Pretzels, or pretiolas as they were first known, had their humble beginnings around 610 A.D. in the region between the south of France and northern Italy. According to historians, the pretzel is the oldest snack food known.
A young monk was preparing unleavened bread for Lent, the Christian period of fasting and penitence before Easter. Using the dough left over from bread making, he accidentally formed the pretzel shape. The shape resembled the way Christians of the day prayed with their arms folded across their chests, each hand on the opposite shoulder, and as this looked like a child's arms folded in prayer, he used them as treat to reward children for reciting their prayers. It's said the loops were taught to represent the Christian Trinity of “Father, Son and Holy Spirit.”
The monk named his creation 'pretiola,' Latin for 'little reward.' From there, the pretiola transformed into the Italian word, brachiola, or "little arms." The treat became popular and spread around the other monasteries over the Alps into Austria and Germany, where it became known as the "Bretzel" or "Pretzel"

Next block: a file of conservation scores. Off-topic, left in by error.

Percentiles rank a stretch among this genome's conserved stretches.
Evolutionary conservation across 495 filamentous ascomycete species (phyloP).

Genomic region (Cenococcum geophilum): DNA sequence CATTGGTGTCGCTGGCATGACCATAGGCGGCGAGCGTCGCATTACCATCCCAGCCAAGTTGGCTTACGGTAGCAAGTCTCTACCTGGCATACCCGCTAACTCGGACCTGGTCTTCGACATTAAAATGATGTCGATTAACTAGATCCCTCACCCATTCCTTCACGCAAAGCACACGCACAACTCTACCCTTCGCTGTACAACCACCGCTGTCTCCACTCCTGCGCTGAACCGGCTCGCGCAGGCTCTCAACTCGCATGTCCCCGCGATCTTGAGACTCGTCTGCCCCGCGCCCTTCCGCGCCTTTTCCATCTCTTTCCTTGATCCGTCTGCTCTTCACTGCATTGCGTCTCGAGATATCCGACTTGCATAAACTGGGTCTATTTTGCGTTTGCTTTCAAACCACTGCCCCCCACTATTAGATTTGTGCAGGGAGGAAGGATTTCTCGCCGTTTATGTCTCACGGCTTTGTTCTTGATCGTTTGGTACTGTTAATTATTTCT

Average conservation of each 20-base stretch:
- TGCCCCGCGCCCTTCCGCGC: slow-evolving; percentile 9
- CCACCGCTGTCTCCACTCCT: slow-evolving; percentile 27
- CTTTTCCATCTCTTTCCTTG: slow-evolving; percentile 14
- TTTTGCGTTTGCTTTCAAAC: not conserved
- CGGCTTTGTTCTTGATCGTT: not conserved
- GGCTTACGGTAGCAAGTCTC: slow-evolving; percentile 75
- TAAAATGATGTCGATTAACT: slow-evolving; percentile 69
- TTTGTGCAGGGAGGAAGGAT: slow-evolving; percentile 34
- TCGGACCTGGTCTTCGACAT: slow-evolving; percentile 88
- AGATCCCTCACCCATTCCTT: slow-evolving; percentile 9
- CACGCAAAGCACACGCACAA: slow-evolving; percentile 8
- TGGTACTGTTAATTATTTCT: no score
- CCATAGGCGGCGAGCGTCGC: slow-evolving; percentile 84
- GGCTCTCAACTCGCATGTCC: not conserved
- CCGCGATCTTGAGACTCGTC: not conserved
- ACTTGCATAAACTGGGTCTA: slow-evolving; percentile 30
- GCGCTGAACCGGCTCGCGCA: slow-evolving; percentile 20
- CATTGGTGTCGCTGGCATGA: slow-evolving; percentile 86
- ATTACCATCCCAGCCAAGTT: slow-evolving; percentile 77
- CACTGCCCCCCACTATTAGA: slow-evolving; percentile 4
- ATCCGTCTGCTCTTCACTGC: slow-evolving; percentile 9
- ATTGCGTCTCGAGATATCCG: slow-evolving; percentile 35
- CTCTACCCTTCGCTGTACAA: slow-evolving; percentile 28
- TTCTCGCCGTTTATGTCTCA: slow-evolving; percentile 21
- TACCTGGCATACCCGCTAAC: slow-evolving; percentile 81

From it's early roots as a reward for reverence, pretzels were regarded as having religious significance for both ingredients and shape and within catholic countries, it became a part of many religious ceremonies. Pretzels were a convenient way to give food to the poor and became typical alms for the hungry. Those who gave pretzels away were considered particularly blessed. They became such a sacred symbol that they were often packed into coffins.
As time passed, pretzels became associated with both Lent and Easter. The bread culture became highly developed because of meatless holidays, and pretzels, made with a simple recipe using only flour and water, could be eaten during Lent, when Christians were forbidden to eat eggs, lard, or dairy products such as milk and butter.